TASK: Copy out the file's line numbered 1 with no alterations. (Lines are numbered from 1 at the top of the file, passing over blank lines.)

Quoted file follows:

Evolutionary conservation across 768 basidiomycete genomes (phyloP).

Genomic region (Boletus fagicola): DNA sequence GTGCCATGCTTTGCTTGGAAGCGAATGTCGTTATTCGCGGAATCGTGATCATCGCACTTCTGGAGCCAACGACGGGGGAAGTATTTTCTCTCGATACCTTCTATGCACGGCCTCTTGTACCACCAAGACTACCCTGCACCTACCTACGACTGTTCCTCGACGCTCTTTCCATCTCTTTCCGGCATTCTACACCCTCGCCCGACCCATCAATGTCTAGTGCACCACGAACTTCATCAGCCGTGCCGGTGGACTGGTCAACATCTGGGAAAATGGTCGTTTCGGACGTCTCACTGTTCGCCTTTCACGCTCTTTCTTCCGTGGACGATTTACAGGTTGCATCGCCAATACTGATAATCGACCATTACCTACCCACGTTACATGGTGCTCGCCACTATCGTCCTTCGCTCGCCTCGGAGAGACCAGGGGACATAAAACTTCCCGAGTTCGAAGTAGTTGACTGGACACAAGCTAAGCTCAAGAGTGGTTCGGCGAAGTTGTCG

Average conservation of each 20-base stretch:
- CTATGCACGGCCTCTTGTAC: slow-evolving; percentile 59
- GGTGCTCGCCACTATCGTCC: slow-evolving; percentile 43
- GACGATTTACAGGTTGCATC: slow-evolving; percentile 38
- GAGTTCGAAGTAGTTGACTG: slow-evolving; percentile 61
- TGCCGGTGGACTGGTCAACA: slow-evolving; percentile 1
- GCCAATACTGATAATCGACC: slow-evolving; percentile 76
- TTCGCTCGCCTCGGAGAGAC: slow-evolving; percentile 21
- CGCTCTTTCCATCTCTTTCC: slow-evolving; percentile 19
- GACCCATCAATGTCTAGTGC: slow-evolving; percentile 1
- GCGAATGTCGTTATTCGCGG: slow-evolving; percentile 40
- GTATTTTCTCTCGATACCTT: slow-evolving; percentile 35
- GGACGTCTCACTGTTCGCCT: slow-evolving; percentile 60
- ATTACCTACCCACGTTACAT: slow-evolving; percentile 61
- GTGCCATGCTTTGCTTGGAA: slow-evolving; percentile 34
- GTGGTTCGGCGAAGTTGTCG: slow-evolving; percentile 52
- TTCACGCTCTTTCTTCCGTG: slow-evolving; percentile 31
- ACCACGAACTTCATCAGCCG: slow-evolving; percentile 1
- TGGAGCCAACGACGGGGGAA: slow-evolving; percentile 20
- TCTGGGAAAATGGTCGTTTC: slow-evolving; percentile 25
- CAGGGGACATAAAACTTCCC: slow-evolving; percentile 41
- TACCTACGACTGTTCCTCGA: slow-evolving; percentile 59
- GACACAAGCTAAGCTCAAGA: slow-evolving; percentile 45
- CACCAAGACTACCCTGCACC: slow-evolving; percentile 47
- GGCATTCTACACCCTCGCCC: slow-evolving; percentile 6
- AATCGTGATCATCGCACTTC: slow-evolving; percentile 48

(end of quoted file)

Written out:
Evolutionary conservation across 768 basidiomycete genomes (phyloP).